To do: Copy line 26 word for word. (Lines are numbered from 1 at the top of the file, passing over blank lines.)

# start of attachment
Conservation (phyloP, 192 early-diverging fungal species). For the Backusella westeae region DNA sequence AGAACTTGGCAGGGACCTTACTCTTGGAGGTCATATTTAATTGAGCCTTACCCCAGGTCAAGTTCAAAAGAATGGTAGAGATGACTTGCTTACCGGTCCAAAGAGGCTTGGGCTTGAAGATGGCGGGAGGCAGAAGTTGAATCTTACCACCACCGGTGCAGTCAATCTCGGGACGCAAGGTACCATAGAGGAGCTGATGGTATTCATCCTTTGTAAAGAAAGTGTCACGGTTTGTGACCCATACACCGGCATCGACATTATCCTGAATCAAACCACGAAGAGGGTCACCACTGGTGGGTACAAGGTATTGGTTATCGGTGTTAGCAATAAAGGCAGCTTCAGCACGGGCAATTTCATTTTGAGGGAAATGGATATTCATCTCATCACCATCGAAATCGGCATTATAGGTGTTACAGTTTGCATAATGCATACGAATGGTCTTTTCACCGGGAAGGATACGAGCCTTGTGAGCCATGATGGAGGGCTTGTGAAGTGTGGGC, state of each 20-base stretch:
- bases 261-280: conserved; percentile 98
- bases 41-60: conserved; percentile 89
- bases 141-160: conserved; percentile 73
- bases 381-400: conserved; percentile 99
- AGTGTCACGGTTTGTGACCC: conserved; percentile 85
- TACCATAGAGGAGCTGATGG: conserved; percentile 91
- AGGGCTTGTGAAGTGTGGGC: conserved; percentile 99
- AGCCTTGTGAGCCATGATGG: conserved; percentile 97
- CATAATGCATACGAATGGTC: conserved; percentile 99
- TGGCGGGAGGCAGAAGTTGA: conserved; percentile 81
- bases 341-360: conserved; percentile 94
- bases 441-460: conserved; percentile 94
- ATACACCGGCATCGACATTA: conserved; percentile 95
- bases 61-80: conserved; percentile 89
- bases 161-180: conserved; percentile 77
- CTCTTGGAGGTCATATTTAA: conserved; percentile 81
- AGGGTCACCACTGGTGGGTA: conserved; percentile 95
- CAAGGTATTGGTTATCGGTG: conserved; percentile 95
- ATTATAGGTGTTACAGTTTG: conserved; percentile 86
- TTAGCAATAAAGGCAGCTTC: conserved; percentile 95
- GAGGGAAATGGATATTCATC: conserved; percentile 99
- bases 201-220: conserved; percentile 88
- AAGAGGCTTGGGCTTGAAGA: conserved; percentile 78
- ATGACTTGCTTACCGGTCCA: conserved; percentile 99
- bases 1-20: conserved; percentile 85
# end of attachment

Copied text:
- bases 1-20: conserved; percentile 85